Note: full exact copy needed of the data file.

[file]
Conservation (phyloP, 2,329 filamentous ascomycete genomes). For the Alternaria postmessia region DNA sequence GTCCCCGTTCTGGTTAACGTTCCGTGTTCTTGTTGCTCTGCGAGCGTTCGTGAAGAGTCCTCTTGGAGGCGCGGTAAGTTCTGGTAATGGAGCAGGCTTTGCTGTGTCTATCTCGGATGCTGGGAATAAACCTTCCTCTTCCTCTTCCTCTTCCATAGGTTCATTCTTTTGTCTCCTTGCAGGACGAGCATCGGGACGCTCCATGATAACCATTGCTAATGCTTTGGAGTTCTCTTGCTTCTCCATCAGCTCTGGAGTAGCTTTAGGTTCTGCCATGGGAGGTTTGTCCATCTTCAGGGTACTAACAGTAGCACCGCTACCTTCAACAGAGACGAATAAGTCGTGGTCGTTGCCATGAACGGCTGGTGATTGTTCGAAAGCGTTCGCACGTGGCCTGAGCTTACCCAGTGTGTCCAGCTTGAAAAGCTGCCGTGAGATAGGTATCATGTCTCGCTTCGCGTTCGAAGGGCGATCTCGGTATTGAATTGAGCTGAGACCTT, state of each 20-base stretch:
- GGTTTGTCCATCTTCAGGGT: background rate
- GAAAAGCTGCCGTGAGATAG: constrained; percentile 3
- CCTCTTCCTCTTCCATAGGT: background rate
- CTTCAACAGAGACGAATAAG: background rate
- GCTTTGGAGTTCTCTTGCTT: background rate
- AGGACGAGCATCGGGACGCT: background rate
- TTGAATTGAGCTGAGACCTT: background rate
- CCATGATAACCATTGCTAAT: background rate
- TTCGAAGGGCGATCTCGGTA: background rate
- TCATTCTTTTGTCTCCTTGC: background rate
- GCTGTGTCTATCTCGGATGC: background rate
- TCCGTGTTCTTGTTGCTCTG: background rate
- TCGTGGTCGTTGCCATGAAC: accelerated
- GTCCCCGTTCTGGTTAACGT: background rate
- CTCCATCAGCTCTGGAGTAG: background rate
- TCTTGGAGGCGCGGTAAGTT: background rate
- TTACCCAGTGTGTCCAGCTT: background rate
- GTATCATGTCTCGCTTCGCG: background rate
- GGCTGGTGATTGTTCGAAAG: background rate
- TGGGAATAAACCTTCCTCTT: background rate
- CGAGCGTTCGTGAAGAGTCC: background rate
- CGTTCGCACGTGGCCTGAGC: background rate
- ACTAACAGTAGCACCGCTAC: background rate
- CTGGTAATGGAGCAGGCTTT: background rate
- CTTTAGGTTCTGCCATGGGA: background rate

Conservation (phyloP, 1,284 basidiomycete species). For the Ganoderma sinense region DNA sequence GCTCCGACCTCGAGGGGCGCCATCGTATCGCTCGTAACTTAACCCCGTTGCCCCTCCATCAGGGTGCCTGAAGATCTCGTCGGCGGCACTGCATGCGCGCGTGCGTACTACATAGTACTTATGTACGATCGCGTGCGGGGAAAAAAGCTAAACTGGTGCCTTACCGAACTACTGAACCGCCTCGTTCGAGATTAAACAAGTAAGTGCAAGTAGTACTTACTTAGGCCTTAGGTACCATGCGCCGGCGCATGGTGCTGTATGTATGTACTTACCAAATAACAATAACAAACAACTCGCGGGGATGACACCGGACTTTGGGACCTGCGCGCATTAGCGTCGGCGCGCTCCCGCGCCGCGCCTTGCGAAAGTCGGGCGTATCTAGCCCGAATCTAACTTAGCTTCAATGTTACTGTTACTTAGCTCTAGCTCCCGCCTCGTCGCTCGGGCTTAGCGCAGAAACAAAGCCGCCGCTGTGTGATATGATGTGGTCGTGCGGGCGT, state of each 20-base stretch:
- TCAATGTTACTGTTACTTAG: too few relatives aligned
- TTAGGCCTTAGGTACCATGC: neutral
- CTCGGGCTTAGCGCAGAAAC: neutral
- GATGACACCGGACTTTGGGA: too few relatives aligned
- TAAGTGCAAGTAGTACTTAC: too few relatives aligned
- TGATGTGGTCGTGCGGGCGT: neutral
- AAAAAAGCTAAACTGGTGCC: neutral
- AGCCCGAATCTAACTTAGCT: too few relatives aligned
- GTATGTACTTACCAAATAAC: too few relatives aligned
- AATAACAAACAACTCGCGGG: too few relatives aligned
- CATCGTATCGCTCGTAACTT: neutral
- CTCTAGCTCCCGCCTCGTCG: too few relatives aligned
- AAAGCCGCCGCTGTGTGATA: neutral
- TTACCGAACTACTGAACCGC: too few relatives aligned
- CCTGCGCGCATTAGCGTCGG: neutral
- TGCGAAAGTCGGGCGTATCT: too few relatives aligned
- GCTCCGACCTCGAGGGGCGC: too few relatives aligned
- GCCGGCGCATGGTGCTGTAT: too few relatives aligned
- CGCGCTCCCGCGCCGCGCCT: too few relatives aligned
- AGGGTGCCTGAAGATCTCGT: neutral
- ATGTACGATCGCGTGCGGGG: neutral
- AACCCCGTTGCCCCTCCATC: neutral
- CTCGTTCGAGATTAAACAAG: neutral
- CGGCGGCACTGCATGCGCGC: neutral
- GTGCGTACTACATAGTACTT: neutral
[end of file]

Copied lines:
Conservation (phyloP, 2,329 filamentous ascomycete genomes). For the Alternaria postmessia region DNA sequence GTCCCCGTTCTGGTTAACGTTCCGTGTTCTTGTTGCTCTGCGAGCGTTCGTGAAGAGTCCTCTTGGAGGCGCGGTAAGTTCTGGTAATGGAGCAGGCTTTGCTGTGTCTATCTCGGATGCTGGGAATAAACCTTCCTCTTCCTCTTCCTCTTCCATAGGTTCATTCTTTTGTCTCCTTGCAGGACGAGCATCGGGACGCTCCATGATAACCATTGCTAATGCTTTGGAGTTCTCTTGCTTCTCCATCAGCTCTGGAGTAGCTTTAGGTTCTGCCATGGGAGGTTTGTCCATCTTCAGGGTACTAACAGTAGCACCGCTACCTTCAACAGAGACGAATAAGTCGTGGTCGTTGCCATGAACGGCTGGTGATTGTTCGAAAGCGTTCGCACGTGGCCTGAGCTTACCCAGTGTGTCCAGCTTGAAAAGCTGCCGTGAGATAGGTATCATGTCTCGCTTCGCGTTCGAAGGGCGATCTCGGTATTGAATTGAGCTGAGACCTT, state of each 20-base stretch:
- GGTTTGTCCATCTTCAGGGT: background rate
- GAAAAGCTGCCGTGAGATAG: constrained; percentile 3
- CCTCTTCCTCTTCCATAGGT: background rate
- CTTCAACAGAGACGAATAAG: background rate
- GCTTTGGAGTTCTCTTGCTT: background rate
- AGGACGAGCATCGGGACGCT: background rate
- TTGAATTGAGCTGAGACCTT: background rate
- CCATGATAACCATTGCTAAT: background rate
- TTCGAAGGGCGATCTCGGTA: background rate
- TCATTCTTTTGTCTCCTTGC: background rate
- GCTGTGTCTATCTCGGATGC: background rate
- TCCGTGTTCTTGTTGCTCTG: background rate
- TCGTGGTCGTTGCCATGAAC: accelerated
- GTCCCCGTTCTGGTTAACGT: background rate
- CTCCATCAGCTCTGGAGTAG: background rate
- TCTTGGAGGCGCGGTAAGTT: background rate
- TTACCCAGTGTGTCCAGCTT: background rate
- GTATCATGTCTCGCTTCGCG: background rate
- GGCTGGTGATTGTTCGAAAG: background rate
- TGGGAATAAACCTTCCTCTT: background rate
- CGAGCGTTCGTGAAGAGTCC: background rate
- CGTTCGCACGTGGCCTGAGC: background rate
- ACTAACAGTAGCACCGCTAC: background rate
- CTGGTAATGGAGCAGGCTTT: background rate
- CTTTAGGTTCTGCCATGGGA: background rate

Conservation (phyloP, 1,284 basidiomycete species). For the Ganoderma sinense region DNA sequence GCTCCGACCTCGAGGGGCGCCATCGTATCGCTCGTAACTTAACCCCGTTGCCCCTCCATCAGGGTGCCTGAAGATCTCGTCGGCGGCACTGCATGCGCGCGTGCGTACTACATAGTACTTATGTACGATCGCGTGCGGGGAAAAAAGCTAAACTGGTGCCTTACCGAACTACTGAACCGCCTCGTTCGAGATTAAACAAGTAAGTGCAAGTAGTACTTACTTAGGCCTTAGGTACCATGCGCCGGCGCATGGTGCTGTATGTATGTACTTACCAAATAACAATAACAAACAACTCGCGGGGATGACACCGGACTTTGGGACCTGCGCGCATTAGCGTCGGCGCGCTCCCGCGCCGCGCCTTGCGAAAGTCGGGCGTATCTAGCCCGAATCTAACTTAGCTTCAATGTTACTGTTACTTAGCTCTAGCTCCCGCCTCGTCGCTCGGGCTTAGCGCAGAAACAAAGCCGCCGCTGTGTGATATGATGTGGTCGTGCGGGCGT, state of each 20-base stretch:
- TCAATGTTACTGTTACTTAG: too few relatives aligned
- TTAGGCCTTAGGTACCATGC: neutral
- CTCGGGCTTAGCGCAGAAAC: neutral
- GATGACACCGGACTTTGGGA: too few relatives aligned
- TAAGTGCAAGTAGTACTTAC: too few relatives aligned
- TGATGTGGTCGTGCGGGCGT: neutral
- AAAAAAGCTAAACTGGTGCC: neutral
- AGCCCGAATCTAACTTAGCT: too few relatives aligned
- GTATGTACTTACCAAATAAC: too few relatives aligned
- AATAACAAACAACTCGCGGG: too few relatives aligned
- CATCGTATCGCTCGTAACTT: neutral
- CTCTAGCTCCCGCCTCGTCG: too few relatives aligned
- AAAGCCGCCGCTGTGTGATA: neutral
- TTACCGAACTACTGAACCGC: too few relatives aligned
- CCTGCGCGCATTAGCGTCGG: neutral
- TGCGAAAGTCGGGCGTATCT: too few relatives aligned
- GCTCCGACCTCGAGGGGCGC: too few relatives aligned
- GCCGGCGCATGGTGCTGTAT: too few relatives aligned
- CGCGCTCCCGCGCCGCGCCT: too few relatives aligned
- AGGGTGCCTGAAGATCTCGT: neutral
- ATGTACGATCGCGTGCGGGG: neutral
- AACCCCGTTGCCCCTCCATC: neutral
- CTCGTTCGAGATTAAACAAG: neutral
- CGGCGGCACTGCATGCGCGC: neutral
- GTGCGTACTACATAGTACTT: neutral